Even the strongest telescopes can’t discern the full three- dimensional shapes of galaxies. So astronomers create computer models to tell them what galaxies look like. But for at least one important class of galaxies, it seems the computer models have been wrong, says David Merritt, an astronomer at Rutgers University.
The problem, says Merritt, arises with models of elliptical galaxies, which make up about half of all galaxies. Astronomers over the years have come up with three possible shapes for these galaxies: oblate (sort of like a pancake), prolate (like a sausage), and triaxial (a slightly squashed sausage). In the past decade or so, the triaxial model has emerged as the favorite--in part because astronomers have been able to reproduce it successfully with computer simulations. So they thought, ‘Well, if we can do it on the computer, then nature probably can as well,’ Merritt says.
But nature, Merritt suspects, had other ideas. Astronomers using the Hubble Space Telescope have recently discovered that all elliptical galaxies seem to have cusps--dense knots of stars--or, in some cases, black holes at the galactic center. Those two types of high-density regions, Merritt and his colleagues have found through detailed mathematical calculations, can have a huge effect on the shape of their parent galaxies. We found that the gravitational forces produced by these two things can deflect the orbit of any stars that pass through the galaxy’s center, says Merritt. They are essentially kicked in some random direction, and then the next time they come around they are kicked and change direction again.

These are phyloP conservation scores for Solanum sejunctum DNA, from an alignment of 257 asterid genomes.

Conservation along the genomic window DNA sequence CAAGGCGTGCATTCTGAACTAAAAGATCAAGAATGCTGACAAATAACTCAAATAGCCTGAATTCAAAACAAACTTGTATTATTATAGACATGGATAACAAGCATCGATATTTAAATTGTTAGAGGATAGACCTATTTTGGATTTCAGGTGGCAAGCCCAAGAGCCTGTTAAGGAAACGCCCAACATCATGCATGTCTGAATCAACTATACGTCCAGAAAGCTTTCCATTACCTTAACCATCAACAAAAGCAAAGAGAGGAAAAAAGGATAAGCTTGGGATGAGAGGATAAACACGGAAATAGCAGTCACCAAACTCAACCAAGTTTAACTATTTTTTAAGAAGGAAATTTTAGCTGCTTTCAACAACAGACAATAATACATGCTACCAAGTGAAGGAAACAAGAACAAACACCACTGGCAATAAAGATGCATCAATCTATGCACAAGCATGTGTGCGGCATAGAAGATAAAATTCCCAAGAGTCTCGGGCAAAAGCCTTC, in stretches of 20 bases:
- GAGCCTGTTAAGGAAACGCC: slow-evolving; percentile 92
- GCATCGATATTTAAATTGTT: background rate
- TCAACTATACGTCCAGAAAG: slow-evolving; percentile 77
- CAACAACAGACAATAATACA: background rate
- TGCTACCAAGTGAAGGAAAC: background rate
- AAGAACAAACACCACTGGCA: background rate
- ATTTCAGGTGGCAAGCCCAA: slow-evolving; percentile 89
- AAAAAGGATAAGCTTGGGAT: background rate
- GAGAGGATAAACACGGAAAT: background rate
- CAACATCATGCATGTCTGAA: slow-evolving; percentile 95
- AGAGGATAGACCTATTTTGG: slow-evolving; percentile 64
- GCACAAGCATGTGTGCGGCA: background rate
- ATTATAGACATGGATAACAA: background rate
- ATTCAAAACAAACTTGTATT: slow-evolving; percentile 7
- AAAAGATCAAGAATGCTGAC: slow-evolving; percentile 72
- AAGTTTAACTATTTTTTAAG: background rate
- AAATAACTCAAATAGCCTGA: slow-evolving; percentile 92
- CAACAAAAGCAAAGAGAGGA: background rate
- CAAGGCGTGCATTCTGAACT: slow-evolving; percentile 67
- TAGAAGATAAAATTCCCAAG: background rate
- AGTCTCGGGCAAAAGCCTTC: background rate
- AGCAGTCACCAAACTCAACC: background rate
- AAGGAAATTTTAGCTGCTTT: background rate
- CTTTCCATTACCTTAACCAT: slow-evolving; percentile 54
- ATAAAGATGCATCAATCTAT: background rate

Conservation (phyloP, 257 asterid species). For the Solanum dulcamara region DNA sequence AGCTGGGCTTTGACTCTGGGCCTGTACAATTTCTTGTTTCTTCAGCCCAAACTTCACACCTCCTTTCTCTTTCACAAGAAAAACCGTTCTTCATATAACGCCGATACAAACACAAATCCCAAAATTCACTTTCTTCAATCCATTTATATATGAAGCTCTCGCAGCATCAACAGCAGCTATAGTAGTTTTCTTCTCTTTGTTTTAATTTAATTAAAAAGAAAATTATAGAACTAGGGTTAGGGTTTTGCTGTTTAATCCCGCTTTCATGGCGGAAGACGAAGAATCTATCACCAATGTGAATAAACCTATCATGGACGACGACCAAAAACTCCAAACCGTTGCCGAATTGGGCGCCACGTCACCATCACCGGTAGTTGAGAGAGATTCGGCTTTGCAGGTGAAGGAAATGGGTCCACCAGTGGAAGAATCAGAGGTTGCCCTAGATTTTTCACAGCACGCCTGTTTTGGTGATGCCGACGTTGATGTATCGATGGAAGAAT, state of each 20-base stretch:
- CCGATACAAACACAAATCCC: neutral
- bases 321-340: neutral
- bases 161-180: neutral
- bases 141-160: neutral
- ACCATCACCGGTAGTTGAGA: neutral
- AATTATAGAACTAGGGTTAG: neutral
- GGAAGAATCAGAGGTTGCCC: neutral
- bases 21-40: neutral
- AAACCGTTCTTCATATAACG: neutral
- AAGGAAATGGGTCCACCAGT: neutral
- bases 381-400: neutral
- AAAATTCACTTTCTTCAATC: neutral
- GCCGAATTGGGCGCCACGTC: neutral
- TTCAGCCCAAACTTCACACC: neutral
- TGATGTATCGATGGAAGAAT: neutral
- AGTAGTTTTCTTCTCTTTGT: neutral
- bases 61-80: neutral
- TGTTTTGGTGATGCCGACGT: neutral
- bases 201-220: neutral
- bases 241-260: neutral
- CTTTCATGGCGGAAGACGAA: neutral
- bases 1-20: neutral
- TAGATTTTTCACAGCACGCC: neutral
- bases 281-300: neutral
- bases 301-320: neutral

This wouldn’t happen much in pancake- or sausage-shaped galaxies, says Merritt, because the stars in those galaxies rarely pass near the galactic center: they orbit it the way the planets orbit the sun, without hitting it. (The prolate shape--or cylindrical sausage--is created by countless elliptical orbits, all going around the center but tilted at different angles.) Thus oblate and prolate galaxies, according to Merritt’s calculations, are stable. But in a triaxial galaxy--the squashed sausage-- it turns out that the stars do go near the center, so they do get kicked. As a result their orbits will eventually become chaotic. That chaos, because it destroys the orbits, makes it very hard to maintain triaxiality as a shape, says Merritt.
That is not to say, however, that elliptical galaxies are never triaxial. In fact, Merritt suspects that they all may start out that way. But over the eons, driven by the gravitational kicks of cusps and black holes, they evolve into a more durable oblate or prolate shape.